Wednesday, July 29, 2009

Irish Comics

So I met a couple of comicbook fans on Facebook. Turns out they’re from Ireland (Stephen Paul Coffey & Ger Hankey), and he self-produced a couple of comics. One was entitled Celtic Knights, and when I acquired that comic from them, the sent along another comic the produced together entitled Rosemary Herbb: The Return.

Well, I bought Celtic Knights figuring that I’d check out what an Irish Indie comic was like, and was treated to an entertaining superhero romp. Celtic Knights is an Irish superhero team comic written by Stephen Paul Coffey and drawn by Ger Hankey that explores the concept that all of the best heroes in the world were killed off and those that are left are all but useless. Sort of the Society of Inept Gentlemen.

The under-sized comic is entertaining enough (the art seems amateurish, but is serviceable enough, and the story carries it through).

What really surprised me was Rosemary Herb a fantasy comic written by Stephen Paul Coffey, illustrated in painted color by Barry McGowan and published in November 2008. Rosemary Herbb, a young girl with elemental powers who defends the earth from supernatural menaces. The Return sees her wake from a seven year coma and return to the battle against evil.

The writing is positively lyrical, while the art is nothing short of absolutely stunning. I was completely blown away by the soft mixture of B&W charcoal & duo-tone renderings and color wash. I highly recommend this comic, and hope that there is a follow-up issue, as I would love to see where it goes.

Tuesday, July 28, 2009


By now, many of you may have already heard this bit of info, but it is entirely possible that you might not have, simply because the characters involved were old before you were born, and have long languished in funnybook limbo.

OK, I’m exaggerating just a little bit, but truth to tell, they have long been out of the public eye. I’m talking — of course — about the T.H.U.N.D.E.R. Agents.

It was announced at Comic-Con International: San Diego that the T.H.U.N.D.E.R. Agents will (finally) be returning to the public eye.

According to a pair of announcements (and personal contact with the executor of John Carbonaro’s will), I can reveal this much: John’s heirs have We have partnered with Michael Uslan to further exploit T.H.U.N.D.E.R. Agents through all channels worldwide. They have also licensed DC to take the Agents to the next level (that is to say, publish comics about the Agents). Furthermore, the Agents will be integrated into the DC Universe.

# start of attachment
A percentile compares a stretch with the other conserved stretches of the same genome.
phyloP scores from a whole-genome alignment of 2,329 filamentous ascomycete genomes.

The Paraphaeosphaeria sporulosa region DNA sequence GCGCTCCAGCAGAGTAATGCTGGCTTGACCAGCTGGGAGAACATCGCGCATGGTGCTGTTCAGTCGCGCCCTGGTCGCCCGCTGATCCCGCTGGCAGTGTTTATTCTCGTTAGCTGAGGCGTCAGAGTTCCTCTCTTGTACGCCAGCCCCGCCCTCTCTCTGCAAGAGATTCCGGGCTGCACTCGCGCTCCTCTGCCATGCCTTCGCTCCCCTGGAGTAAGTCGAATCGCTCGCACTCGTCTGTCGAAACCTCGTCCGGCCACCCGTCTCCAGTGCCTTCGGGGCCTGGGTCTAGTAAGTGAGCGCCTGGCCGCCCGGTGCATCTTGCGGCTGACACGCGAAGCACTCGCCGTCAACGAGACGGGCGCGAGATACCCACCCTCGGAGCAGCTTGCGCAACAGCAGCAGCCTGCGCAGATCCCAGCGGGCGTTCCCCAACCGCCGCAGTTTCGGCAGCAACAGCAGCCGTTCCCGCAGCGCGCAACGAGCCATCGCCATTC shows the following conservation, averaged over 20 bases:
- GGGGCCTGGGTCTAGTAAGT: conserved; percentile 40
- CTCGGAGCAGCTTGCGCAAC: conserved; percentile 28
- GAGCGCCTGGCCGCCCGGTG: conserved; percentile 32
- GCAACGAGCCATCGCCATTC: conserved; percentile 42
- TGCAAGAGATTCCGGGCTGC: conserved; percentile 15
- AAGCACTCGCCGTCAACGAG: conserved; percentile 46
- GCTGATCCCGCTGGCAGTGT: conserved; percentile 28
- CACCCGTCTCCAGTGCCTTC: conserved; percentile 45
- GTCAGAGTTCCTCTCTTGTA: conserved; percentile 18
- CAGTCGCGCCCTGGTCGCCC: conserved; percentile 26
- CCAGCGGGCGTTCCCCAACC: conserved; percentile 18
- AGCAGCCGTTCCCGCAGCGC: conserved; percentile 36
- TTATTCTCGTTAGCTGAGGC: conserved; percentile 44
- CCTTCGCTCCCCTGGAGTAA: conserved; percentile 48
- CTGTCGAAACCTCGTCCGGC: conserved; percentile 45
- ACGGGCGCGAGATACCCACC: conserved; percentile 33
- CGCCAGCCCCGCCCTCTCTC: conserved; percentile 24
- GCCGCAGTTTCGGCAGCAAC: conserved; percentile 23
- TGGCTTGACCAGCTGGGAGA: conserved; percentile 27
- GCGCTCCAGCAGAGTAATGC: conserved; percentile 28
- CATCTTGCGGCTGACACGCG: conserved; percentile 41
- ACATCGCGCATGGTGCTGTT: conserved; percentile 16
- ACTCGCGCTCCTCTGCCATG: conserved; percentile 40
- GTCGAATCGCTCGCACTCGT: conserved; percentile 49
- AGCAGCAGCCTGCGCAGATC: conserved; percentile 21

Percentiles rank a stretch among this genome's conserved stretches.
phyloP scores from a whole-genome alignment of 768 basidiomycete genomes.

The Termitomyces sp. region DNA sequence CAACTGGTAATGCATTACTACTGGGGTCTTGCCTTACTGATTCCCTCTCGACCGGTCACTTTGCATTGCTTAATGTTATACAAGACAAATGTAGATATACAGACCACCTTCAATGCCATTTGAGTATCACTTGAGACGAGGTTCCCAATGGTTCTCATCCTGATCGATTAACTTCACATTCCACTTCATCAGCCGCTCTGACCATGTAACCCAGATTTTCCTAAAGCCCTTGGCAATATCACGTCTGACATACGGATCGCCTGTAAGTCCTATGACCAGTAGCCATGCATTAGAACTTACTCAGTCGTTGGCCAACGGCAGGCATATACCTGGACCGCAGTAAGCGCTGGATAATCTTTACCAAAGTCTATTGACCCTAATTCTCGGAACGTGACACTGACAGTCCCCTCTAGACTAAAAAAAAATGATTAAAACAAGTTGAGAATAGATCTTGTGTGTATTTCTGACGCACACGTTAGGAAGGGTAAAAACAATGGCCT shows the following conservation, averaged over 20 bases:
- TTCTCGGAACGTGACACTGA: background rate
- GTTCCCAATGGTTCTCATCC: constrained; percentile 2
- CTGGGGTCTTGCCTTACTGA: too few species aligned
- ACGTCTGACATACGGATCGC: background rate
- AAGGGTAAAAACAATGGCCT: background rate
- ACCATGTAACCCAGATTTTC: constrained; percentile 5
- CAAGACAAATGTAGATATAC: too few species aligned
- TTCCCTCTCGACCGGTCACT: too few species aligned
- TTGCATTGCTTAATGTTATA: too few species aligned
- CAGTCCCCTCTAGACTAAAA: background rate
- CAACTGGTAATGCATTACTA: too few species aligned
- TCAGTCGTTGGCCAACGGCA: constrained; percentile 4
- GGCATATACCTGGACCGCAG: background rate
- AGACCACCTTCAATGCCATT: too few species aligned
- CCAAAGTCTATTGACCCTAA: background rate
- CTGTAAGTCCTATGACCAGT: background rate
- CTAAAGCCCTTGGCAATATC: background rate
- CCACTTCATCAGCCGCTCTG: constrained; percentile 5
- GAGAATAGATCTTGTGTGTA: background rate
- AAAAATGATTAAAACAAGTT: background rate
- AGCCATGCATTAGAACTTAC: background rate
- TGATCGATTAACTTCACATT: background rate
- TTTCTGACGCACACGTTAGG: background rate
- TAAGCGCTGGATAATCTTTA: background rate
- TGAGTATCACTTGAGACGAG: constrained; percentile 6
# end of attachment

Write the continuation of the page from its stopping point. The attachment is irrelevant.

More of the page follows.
No sale to anyone has been made - John’s heirs have retain all rights (and the control) of the characters.

What this means, is really anyone’s guess, but we can only see it as a good thing. The Agents are — and have always been — a viable concept. I, for one, that is a good thing. I don’t know what plans DC (or Uslan) has for the Agents, but I look forward to seeing them again back in print.

I can only hope that John and Wally are smiling.

Thursday, July 23, 2009

Goggle SDCC logo part duce

Go to Google today and you will find this...

Love that Google!

Today is SDCC!

Yep, the whole (funnybook) world converges San Diego for Comic-Con International. To help celebrate this Google has adjusted their masthead to reflect that all the world is a funnybook:

How do I know that the whole world loves comics? Nothing less than the esteemed Wall Street Journal has told me so.

it is because Comic-book films have been among the most bankable properties in Hollywood in recent years (surprise!). This year we had Wolverine and Watchmen. Next up for superheroes is, of course, Iron Man 2 which is due to hit theaters early next year.

With the Convention now in its 40th year, the Comic-Con convention has grown from a small gathering of just a few sci-fi fans to a mandatory stop for film and videogame producers, whose industries are increasingly marketing superhero characters and their stories.

But all the well-known characters are already locked up by big studios. DC Comics, which has the rights to Batman, Superman and Wonder Woman, among others, contracts with Warner Brothers. Marvel Comics, which has Iron Man, Wolverine, Spider-Man and the Hulk in its ranks, is signed with various major studios, including Paramount Pictures, Twentieth Century Fox Film and Universal Studios."

(read the full article here)

To those film producers who are looking for a killer comic-to-film-concept, let me direct your attention to my girls...

I’ll be here (not in San Diego) all week. For all of the rest of you who will be in San Diego, you might need this.